DEAR NATALIE: I am concerned for my good friend in her early 50's who is preparing for divorce after more than 25 years. She inherited older step-children, and has one biological daughter who lives apart with her boyfriend of two years. They are both in their early 20s. Her daughter's boyfriend has been making sexually suggestive comments to my friend through text and private messaging. So far, she has either replied "ha ha" or ignored the banter. She has zero intention of acting on anything. I have strongly suggested she needs to shut that down fast, tell him it is inappropriate and that he better knock it off. More importantly, I have also told her she absolutely has a duty to inform her daughter in a kind and caring way. Her reluctance to either confront Mr. Inappropriate or tell her daughter is because her daughter is insecure over her weight and is self-conscious about it. My friend does not want to jeopardize her daughter’s happiness. My belief is that by not telling her, the mother-daughter relationship will be seriously harmed. I think her daughter deserves the truth from her mom, despite the initial pain it might cause. As a parent, this is not the display of character and behavior I would tolerate for my child from someone proclaiming to be their love and partner. Plus, quite often, where there's smoke there's fire, as the saying goes. What is your advice as to this adolescent display of tasteless boundary crossing? --WORRIED IN THE MIDWEST
DEAR WORRIED IN THE MIDWEST: It isn’t going to be a pretty conversation, but your friend has a moral obligation to tell her daughter that her scumbag of a boyfriend is sending disgusting messages to her. But I would say it like this instead: “I have something to share with you and I know this is going to be hard to hear. As your mother, I love you more than anything in the whole world and I don’t want anyone to ever treat you with anything less than dignity, love and respect.” Then I would show her the text messages. She may cry, she may scream, she may just sit there in silence. I would then have the mother say: “I have never invited these messages and I want you to know that this says so much about his character. Anyone that would be so bold to text the mother of the woman he is dating is most likely acting this way to other women, as well. He is not worthy of you. You are special and beautiful and a good person. You deserve better.” Then, let it unravel from there. If she has low self esteem, she may take it out on her mother. She may say that her mother “lured him in” or “seduced him.” She may take her boyfriend’s side. She may not break up with him and she may stay mad at her mom for a while. But, if she doesn’t say anything to her mom and she comes across these text messages on her own, the situation could get even worse. As the friend of the mother’s, you also need to respect boundaries. If she isn’t ready to tell her daughter, that is her decision and you just have to be there to support her. Life is messy and we don’t always say or do the right things. This may get weirder before this gets resolved and it may be a mess when it does. But, if you are there to help pick up the pieces, then she is lucky to have a friend like you.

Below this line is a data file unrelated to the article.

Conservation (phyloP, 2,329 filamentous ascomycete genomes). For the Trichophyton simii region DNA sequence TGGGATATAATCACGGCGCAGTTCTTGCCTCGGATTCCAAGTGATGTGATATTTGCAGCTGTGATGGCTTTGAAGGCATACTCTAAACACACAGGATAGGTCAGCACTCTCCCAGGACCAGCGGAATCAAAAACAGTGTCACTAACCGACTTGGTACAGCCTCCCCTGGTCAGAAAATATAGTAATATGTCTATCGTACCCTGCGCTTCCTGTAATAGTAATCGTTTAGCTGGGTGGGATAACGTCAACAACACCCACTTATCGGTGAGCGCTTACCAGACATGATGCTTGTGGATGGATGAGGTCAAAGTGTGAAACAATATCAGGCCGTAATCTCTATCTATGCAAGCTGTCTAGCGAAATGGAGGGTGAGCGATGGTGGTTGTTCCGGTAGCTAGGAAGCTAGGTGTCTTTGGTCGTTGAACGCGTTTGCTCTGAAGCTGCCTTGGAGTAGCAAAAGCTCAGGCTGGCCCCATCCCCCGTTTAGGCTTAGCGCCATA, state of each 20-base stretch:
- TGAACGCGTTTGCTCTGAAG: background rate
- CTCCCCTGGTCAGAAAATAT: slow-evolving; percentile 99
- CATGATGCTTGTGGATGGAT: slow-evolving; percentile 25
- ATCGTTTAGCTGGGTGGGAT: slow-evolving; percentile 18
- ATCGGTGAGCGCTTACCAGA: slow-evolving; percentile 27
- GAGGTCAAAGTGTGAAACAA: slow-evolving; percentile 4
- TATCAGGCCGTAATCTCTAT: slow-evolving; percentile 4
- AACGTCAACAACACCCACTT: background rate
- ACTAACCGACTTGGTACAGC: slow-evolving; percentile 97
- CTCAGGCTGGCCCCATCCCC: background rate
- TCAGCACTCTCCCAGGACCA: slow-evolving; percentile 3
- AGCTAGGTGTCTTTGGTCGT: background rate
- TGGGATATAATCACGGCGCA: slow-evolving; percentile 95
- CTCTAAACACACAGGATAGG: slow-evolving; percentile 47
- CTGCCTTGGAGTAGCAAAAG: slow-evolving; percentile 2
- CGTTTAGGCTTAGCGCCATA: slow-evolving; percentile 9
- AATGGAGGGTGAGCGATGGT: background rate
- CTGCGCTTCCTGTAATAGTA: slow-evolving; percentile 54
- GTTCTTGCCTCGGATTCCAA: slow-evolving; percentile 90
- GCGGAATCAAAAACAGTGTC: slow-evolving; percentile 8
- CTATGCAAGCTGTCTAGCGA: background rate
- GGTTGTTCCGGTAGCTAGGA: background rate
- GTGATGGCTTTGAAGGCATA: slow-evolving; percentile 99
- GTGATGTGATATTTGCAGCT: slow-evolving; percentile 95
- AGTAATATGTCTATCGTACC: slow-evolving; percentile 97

Natalie's Networking Tip of the Week: Want to get the most of out networking? Make sure you ask key questions like: “How can I help you?” People are much more willing to invest in others when they feel as though others want to invest in them.
Please send your questions to Natalie Bencivenga to her email, email@example.com; or through postal mail to Natalie Bencivenga, 358 North Shore Dr., Pittsburgh, PA 15212. Follow her on Twitter at @NBSeen and on Instagram @NatalieBenci
(This column was originally published by the Pittsburgh Post-Gazette.)